Or causes it to be more disabling than it was prior to the injury or exposure,
Then the pre-existing condition is fully compensable along with the workplace injury.
This means that the employer pays medical, wage loss and permanent impairment benefits for combined effects of the pre-existing condition and the workplace injury.
Deschenes v. Transco did not change the law with respect to pre-existing conditions. It only announced that combined impairment from “concurrently developing conditions” will be treated differently from combined impairment from pre-existing and workplace conditions. Unfortunately, the court did not define “concurrently developing conditions.”
What is a concurrently developing condition?
The court in Deschenes didn’t bother to define this term, probably because it couldn’t. If we reconcile almost a century of workers’ compensation law with Deschenes, we must conclude that a concurrently developing condition should be considered to be a disease or pathology which develops after the date of injury.
Permanent Impairment Ratings
You should include the impairment from any relevant pre-existing condition in your rating.
Deschenes applies only to occupational diseases. Under Deschenes, where there is no pre-existing condition, but rather an occupational disease developing concurrently with a non-occupational disease, you will be asked to divide the combined impairment into occupational and non-occupational components.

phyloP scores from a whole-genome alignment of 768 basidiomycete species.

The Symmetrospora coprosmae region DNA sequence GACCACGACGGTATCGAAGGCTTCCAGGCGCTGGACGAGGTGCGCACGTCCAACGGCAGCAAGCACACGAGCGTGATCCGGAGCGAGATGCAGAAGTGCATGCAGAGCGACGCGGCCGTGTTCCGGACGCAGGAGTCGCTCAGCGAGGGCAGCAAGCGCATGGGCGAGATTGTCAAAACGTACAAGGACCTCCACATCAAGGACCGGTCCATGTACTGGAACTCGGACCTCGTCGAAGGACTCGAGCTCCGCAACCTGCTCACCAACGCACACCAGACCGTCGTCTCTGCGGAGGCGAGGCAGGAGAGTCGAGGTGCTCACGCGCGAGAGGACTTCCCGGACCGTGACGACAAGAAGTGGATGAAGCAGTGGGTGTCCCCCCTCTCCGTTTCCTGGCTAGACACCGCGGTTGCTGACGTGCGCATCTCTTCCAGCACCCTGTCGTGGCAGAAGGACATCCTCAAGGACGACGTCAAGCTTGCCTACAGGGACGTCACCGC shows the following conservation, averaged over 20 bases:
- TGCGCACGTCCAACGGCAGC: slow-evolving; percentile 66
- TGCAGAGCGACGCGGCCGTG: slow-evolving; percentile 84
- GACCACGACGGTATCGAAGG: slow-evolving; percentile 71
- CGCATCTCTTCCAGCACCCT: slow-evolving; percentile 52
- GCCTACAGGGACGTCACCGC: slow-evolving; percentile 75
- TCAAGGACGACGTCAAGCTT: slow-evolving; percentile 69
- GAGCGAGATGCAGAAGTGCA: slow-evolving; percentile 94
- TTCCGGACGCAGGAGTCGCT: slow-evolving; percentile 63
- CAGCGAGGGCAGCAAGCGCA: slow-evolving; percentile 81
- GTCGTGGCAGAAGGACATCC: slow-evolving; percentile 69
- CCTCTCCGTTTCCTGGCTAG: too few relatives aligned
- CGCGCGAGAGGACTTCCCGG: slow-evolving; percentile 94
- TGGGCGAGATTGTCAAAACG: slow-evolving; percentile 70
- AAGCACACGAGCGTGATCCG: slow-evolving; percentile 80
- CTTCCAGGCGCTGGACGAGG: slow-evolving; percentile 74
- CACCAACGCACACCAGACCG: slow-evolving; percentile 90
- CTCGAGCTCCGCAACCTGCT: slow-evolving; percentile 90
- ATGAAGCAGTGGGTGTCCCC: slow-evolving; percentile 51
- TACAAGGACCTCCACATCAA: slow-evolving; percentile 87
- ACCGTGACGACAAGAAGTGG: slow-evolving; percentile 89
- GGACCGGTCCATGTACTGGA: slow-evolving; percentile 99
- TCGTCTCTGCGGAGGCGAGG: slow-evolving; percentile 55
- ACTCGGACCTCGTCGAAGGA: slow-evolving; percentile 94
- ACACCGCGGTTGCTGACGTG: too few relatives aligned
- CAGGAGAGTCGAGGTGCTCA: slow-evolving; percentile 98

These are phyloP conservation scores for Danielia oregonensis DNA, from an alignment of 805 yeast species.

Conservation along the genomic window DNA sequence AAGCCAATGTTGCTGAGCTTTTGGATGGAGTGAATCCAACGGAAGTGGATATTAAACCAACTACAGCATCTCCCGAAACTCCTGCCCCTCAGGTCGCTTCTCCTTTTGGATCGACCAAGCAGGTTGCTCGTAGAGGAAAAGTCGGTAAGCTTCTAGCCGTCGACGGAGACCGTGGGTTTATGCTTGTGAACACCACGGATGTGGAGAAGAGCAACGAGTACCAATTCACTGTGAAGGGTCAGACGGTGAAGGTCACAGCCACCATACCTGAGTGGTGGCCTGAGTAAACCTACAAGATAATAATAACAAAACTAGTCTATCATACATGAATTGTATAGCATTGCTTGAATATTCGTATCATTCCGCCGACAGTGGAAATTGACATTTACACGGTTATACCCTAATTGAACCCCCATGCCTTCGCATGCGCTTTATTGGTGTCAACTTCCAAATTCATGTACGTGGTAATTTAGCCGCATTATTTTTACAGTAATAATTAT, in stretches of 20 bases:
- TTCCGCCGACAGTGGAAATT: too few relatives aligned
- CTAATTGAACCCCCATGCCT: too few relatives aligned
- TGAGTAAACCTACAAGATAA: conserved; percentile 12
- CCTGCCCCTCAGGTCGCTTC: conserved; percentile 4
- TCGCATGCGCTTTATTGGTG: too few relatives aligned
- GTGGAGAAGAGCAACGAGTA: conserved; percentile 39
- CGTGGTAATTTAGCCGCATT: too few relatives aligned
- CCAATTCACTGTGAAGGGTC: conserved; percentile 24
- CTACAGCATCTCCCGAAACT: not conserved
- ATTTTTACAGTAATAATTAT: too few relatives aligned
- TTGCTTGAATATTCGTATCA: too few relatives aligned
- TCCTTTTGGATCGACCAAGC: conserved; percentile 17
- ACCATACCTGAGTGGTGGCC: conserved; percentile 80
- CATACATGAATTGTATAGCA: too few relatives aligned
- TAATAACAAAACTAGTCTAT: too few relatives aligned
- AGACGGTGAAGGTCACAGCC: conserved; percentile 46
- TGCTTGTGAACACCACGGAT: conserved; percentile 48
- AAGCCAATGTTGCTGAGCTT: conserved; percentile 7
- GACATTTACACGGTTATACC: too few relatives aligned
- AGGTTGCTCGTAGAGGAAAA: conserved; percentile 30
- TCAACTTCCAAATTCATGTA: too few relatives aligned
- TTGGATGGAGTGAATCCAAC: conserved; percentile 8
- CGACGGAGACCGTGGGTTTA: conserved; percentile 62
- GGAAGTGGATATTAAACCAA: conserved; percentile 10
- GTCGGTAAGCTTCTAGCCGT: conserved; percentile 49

Doctors can choose whether to use the AMA Guides or any other method of evaluating permanent impairment. Commissioners won’t accept whole person ratings. If using the AMA Guides, you should convert whole person ratings to regional ratings.
Lungs should receive special consideration in assigning ratings, because of anomalies in the statute. The workers’ compensation act bases severe impairment of the whole person upon a standard of 520 weeks. For example, complete loss of use of the back is payable at 520 weeks of benefits; complete loss of use of the heart is 520 weeks of benefits, and compete loss of use of the brain is 520 weeks. (these don’t apply to deaths.) A ten percent loss of use of the back is thus 52 weeks. For historical reasons, lungs are assigned fewer weeks-117 each, for a total of 234 total weeks for complete loss of use of both lungs. Since lungs are just as important to whole person function as the heart or the brain or the back, you should keep this inequity in mind. The result is that a patient will receive more for 10% loss of use of the back than he or she would for 20% loss of lung function. The AMA Guides do not have a conversion formula for deriving a regional rating from a whole person rating for the lungs.